It's fairly self-evident that, nowadays, the furthering of a film franchise has really little reason to exist other than to prop up the studios' balance sheets. With X-Men: First Class, Marvel and Fox's X-Men series about genetically mutated super-heroes reaches its fifth episode, after two strong entries and two middling ones. Bryan Singer's foundational stones X-Men (2000) and X2 (2003) respected Stan Lee's design of the original comic-books as a metaphor of teenage alienation, by anchoring it in a recognisable reality where mankind has begun to evolve into a mutated species and framing that alienation as a direct result of xenophobia and intolerance. But Brett Ratner's underwhelming X-Men: The Final Stand (2006) and Gavin Hood's Wolverine spin-off (2009) steered the series towards a more standard, less interesting visual-effects-oriented superhero movie.
For this prequel designed as an early-sixties “origin story” detailing the start of the X-Men adventures, mr. Singer is back in the fold with producer and story credits, having recruited British hot property Matthew Vaughn (Stardust, Kick-Ass) to direct it. Ironically, mr. Vaughn (who also worked on the script with his usual screenwriting partner Jane Goldman) was supposed to have helmed The Final Stand, but it was his untimely bow-out shortly before shooting started that led to the blah end result.
The director injects the right sense of 1960s insouciance into what turns out to aim for a glossy ersatz Bond-caper, with a pre-Magneto Erik Lehnsherr (an intense Michael Fassbender) and a pre-Professor X Charles Xavier (James McAvoy) jet-setting the world chasing Nazi war criminal Sebastian Shaw (Kevin Bacon, relishing an unusual mad villain turn), the man who developed Lehnsherr's powers at Auschwitz and is now behind the Cuban Missile Crisis. That Bond-like frothy silliness is what's so enticing about the whole concept, and it's consciously played up throughout (down to the highly stylized, Maurice Binder-like title sequence). But despite what Martin Campbell did with the Bond series recently, that kind of 1960s black-on-white spy caper doesn't mesh very well with the series' roots in nuanced plot twists and existentalism, and mr. Vaughn literally loses the plot as the film careens towards an over-egged visual-effects-heavy climax. So the fifth X-movie ends up an honourable but less than essential entry – not as strong as the two Singer-directed episodes, not as disposable as the lesser films.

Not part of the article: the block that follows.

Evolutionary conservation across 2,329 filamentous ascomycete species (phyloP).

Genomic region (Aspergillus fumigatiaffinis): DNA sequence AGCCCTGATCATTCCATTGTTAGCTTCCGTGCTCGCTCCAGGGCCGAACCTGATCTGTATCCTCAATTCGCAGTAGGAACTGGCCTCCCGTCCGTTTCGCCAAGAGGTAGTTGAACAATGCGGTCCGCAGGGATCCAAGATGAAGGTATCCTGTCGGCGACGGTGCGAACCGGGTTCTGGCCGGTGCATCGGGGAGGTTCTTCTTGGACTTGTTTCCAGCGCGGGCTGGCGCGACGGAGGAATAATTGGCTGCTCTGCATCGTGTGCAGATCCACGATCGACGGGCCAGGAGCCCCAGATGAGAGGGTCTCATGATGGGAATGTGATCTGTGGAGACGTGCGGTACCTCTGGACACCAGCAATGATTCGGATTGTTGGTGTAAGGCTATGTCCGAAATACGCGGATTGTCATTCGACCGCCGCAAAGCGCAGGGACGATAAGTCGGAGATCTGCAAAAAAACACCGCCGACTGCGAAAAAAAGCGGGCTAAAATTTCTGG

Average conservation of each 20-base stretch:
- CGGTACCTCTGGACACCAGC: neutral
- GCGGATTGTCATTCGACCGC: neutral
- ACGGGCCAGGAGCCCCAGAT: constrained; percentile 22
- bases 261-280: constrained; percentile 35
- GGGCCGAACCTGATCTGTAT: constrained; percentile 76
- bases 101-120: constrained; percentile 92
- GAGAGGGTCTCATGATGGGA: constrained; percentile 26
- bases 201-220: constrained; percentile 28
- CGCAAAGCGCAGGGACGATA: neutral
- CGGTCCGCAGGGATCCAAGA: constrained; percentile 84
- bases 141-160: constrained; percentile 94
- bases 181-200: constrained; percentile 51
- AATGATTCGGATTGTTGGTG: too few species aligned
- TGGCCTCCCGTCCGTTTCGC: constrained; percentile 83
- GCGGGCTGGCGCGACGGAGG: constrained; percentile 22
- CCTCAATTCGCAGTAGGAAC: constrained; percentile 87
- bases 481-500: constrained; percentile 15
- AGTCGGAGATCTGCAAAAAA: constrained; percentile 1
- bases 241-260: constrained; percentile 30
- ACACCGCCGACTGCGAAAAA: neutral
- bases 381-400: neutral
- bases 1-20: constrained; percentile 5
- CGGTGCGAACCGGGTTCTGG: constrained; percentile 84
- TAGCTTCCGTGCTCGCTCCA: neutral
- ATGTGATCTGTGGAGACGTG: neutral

Starring James McAvoy, Michael Fassbender, Rose Byrne, Jennifer Lawrence, January Jones, Nicholas Hoult, Oliver Platt, Jason Flemyng, Lucas Till, Edi Gathegi; and Kevin Bacon.
Directed by Matthew Vaughn; produced by Lauren Shuler Donner, Bryan Singer, Simon Kinberg, Gregory Goodman; screenplay by Ashley Edward Miller, Zack Stentz, Jane Goldman and mr. Vaughn, based on a story by Sheldon Turner and mr. Singer; music by Henry Jackman; director of photography (colour by DeLuxe, Panavision widescreen), John Mathieson; production designer, Chris Seagers; costume designer, Sammy Sheldon; film editors, Lee Smith, Eddie Hamilton; visual effects designer, John Dykstra.
A Twentieth Century-Fox presentation, in association with Marvel Entertainment and Dune Entertainment, of a Bad Hat Harry/The Donners' Company production; made in association with Ingenious Media, Big Screen Productions and Ingenious Film Partners. (US distributor and world sales, Twentieth Century-Fox.)
Screened: distributor advance press screening, UCI El Corte Inglés 11 (Lisbon), June 1st 2011.